What is Childhood Apraxia of Speech?

By AASLMay 6, 2021

Childhood Apraxia of Speech (CAS) is a motor speech disorder that initially becomes apparent when a child is learning how to talk.  Children with CAS have difficulty planning, coordinating, and producing the movements necessary to produce speech that is considered intelligible, that is, easily understood by those around them including both familiar (i.e. family) and unfamiliar (i.e. someone new)  listeners.  In order for speech to occur, the brain sends messages to your mouth, which tells the muscles of the tongue, lips, jaw, and palate how and when to move in the right ways.  This difficulty occurs despite not having weak muscles of the mouth.   Furthermore, children with CAS know what they want to say, however, the problem occurs in how the brain sends the signals for the muscles of the mouth to move.  Children with CAS do not learn speech sounds in the typical developmental sequence that other children learn and often require skilled therapy in order to make progress for their speech to improve.  

Signs and Symptoms
Children with CAS may show some or all of the signs listed below.  As with all children, not all children with CAS are the same and they develop differently!  If you have concerns you should talk to your doctor and seek getting an evaluation from a speech-language pathologist.  The most common signs and symptoms of CAS include: 

  • Unable to say words the same way every time resulting in inconsistent and unpredictable errors (i.e. dog> do, dod, gog)
  • Distorts or changes sounds in words across vowels and consonants  
  • Can say shorter words more clearly than longer words
  • Individual words are easier to understand than connected speech 
  • Groping aka “silent posturing” of the mouth when trying to get words out 
  • Disturbances in the prosody of speech (i.e. speaking rate, melody, intonation, voicing, pausing) across sounds and syllables in words
  • Puts stress on the wrong syllable or word

Children with CAS may have other difficulties, including:

  • Fine motor skills, having poor coordination, and low tone
  • Delayed language or a gap between what they understand (receptive language) and what they are able to communicate (expressive language ) 
  • Problems with reading, spelling, and writing

What Key Factors Should Speech Therapy Include? 

  1. Practice and Repetition:  Short, frequent therapy sessions throughout the week are recommended in order to get as much practice and repetition with speech as possible.  Intensity (practicing a lot) and frequency (practicing often) will be more effective for the speech targets (i.e. sounds and words) that are being addressed than less frequent, longer sessions.   A functional and practical home-program implemented by the clinician with the family will be key to ensuring these targets are practiced and carried over with in the child’s natural environment. 
  2. Use of Cues and Feedback: The use of visual, verbal, and tactile (i.e. touch) cues will guide your child so they learn what to do with their mouth when they are attempting and practicing how to produce sounds, syllables, and words.  Feedback will come from your therapist in an effort to to guide your child with their speech attempts.  The therapist is monitoring how much feedback, what kind of feedback, and when feedback should be given in order to help your child relative to the sounds and targets you are working on in therapy.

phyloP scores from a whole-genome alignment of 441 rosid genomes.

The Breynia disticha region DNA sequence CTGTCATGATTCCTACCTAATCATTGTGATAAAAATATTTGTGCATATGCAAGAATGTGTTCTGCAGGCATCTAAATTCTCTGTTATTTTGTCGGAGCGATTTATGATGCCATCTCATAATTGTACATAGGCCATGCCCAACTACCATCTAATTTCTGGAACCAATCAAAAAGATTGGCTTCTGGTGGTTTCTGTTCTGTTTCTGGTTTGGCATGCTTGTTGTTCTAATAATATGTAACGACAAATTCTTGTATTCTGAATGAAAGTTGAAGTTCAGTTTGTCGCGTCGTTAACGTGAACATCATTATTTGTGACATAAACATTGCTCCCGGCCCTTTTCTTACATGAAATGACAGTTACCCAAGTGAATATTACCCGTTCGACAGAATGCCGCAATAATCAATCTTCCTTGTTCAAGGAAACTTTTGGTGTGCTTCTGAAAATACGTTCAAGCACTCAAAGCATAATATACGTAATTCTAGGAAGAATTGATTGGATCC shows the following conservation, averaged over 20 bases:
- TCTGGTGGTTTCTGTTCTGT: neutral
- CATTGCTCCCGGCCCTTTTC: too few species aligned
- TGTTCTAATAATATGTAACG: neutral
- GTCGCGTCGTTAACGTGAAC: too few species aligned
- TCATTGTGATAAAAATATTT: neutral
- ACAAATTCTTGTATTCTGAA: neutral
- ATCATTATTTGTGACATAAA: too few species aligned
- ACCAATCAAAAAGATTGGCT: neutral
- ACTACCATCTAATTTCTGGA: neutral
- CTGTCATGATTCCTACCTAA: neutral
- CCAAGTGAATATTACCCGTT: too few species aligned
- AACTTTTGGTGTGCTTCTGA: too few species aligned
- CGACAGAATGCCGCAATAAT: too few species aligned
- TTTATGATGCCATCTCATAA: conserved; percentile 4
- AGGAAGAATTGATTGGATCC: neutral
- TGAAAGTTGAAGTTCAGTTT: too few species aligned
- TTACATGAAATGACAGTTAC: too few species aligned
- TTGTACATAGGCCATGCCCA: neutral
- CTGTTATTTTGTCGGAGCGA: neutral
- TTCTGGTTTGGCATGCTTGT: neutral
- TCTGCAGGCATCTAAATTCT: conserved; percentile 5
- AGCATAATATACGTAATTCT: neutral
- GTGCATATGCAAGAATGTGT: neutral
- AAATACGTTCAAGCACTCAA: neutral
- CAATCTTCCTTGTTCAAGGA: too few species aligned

3. Address Sequences and Movement Patterns Across Words: Speech is a series of rapidly, highly defined movements, and children with CAS have difficulty coordinating and programming these specific movements that underlie speech.  Therefore, building from sounds to syllable shapes to words across movement sequences will ensure your child is learning how to coordinate their mouth to produce speech more accurately.  As a result, functional targets should be selected in therapy!  This means that words should be useful, relevant, and something the child may actually need or want to say! Your therapist will think about all the sounds your child can produce and build in appropriate and functional speech targets from there.  This will also include sequences or syllable shapes your child can produce or may need to work on in order to get to this functional target.   

    For example, “up” may be a functional word for your child to learn.  If your child can say the vowel /u/, your therapist will build from the V (vowel) to the VC (vowel consonant) through the use of cues and feedback and addressing the sound sequences necessary in order to produce this target more accurately.  This will then be included in the home-program with feedback for how to implement this target and when to address it (i.e. when your child wants to be picked up or when cleaning your toys and picking them up) to maximize on short, frequent practice in building this word into the child’s word inventory.   

    Note, in some instances, your therapist may suggest the use of PECS or AAC to support your child during this time.  As research supports, these programs or devices will only positively impact your child’s development, it will not hinder their ability to learn to talk.  Often these aids are beneficial in helping your child feel successful in the moment by decreasing frustration when otherwise they are not understood.  Think of these programs and devices as tools to help your child get to the end result, which is speaking more independently and clearly!
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